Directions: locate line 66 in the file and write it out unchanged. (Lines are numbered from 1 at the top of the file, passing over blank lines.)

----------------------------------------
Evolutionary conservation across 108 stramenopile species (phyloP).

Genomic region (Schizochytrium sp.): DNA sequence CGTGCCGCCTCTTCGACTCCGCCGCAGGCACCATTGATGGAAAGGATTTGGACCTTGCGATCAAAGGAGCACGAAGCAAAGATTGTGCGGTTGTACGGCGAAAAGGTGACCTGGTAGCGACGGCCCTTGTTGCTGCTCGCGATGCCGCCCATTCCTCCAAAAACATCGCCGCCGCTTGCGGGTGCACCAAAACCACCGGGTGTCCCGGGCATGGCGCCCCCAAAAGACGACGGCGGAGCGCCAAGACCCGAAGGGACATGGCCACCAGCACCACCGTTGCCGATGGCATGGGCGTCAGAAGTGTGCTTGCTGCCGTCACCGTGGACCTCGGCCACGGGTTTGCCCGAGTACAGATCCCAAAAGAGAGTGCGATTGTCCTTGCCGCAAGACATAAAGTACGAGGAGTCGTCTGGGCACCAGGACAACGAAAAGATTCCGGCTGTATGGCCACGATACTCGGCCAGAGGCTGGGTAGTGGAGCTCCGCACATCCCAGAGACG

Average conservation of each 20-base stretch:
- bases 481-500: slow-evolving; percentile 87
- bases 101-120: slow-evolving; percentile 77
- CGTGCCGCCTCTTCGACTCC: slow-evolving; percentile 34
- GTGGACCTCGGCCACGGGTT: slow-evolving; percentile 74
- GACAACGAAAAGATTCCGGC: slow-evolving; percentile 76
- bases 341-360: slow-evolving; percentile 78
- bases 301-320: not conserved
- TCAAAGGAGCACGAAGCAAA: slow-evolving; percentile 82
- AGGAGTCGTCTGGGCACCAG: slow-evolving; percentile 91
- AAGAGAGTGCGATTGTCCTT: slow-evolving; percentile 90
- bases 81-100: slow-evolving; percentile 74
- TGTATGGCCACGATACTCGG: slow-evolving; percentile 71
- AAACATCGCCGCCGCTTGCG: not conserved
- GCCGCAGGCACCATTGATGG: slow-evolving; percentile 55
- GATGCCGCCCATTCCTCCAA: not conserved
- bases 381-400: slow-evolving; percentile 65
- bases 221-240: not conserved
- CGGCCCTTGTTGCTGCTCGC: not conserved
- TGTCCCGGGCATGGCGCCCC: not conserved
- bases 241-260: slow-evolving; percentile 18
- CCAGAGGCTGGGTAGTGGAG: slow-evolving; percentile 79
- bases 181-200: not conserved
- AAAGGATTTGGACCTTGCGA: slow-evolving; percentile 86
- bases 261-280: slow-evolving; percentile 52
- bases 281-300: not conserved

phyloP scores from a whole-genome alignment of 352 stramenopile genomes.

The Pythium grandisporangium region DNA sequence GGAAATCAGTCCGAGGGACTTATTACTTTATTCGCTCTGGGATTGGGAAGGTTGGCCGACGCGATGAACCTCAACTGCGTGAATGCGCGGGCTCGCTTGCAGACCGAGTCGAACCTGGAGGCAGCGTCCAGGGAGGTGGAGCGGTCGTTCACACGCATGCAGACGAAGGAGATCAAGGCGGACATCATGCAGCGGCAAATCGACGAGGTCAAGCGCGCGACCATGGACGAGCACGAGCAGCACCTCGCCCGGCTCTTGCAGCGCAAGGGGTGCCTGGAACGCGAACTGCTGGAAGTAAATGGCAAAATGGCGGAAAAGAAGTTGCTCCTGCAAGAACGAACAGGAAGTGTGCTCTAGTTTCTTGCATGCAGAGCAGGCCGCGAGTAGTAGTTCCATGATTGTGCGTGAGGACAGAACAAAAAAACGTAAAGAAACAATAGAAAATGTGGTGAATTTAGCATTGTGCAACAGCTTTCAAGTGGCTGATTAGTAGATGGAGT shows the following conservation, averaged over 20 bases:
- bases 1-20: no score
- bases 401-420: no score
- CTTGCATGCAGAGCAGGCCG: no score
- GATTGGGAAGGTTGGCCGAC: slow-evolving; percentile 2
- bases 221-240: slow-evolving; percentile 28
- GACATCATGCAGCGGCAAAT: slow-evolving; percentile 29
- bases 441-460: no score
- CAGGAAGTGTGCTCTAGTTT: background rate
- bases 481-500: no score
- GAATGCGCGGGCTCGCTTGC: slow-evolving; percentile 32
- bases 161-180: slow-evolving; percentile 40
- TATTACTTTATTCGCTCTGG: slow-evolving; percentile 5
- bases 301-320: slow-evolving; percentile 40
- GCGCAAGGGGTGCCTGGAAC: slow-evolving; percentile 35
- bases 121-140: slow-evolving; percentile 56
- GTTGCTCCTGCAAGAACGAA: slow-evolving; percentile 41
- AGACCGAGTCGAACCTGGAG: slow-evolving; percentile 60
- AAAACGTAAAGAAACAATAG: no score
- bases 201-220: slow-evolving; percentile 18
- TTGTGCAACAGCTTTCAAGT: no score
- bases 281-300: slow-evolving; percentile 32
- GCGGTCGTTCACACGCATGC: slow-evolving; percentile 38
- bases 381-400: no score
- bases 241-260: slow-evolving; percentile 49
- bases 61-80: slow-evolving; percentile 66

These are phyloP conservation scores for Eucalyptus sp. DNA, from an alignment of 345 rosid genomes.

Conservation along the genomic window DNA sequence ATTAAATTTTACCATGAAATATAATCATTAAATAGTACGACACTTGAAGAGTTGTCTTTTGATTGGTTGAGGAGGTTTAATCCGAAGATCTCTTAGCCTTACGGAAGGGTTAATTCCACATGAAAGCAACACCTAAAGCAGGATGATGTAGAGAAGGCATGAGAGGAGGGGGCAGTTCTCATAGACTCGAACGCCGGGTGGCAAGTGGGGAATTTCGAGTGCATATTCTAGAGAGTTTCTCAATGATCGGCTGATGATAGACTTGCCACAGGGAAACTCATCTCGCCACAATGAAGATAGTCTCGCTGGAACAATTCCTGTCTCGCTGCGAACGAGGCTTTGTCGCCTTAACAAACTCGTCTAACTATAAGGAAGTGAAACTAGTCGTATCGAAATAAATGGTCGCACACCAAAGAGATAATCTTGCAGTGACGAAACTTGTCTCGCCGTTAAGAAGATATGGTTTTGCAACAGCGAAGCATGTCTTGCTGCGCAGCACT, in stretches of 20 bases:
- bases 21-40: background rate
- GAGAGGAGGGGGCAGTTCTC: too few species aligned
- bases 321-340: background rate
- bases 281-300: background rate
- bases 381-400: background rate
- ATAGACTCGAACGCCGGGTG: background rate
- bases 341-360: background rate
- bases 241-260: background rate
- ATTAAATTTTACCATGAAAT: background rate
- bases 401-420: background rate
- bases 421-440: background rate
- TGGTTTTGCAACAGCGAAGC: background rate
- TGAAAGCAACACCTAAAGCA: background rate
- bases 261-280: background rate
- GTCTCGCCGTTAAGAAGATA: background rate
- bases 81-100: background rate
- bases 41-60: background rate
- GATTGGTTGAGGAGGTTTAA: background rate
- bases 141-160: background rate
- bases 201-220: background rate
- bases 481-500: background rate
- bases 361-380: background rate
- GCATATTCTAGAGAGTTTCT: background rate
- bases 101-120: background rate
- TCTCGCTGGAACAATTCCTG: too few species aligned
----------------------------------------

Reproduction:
- ATTAAATTTTACCATGAAAT: background rate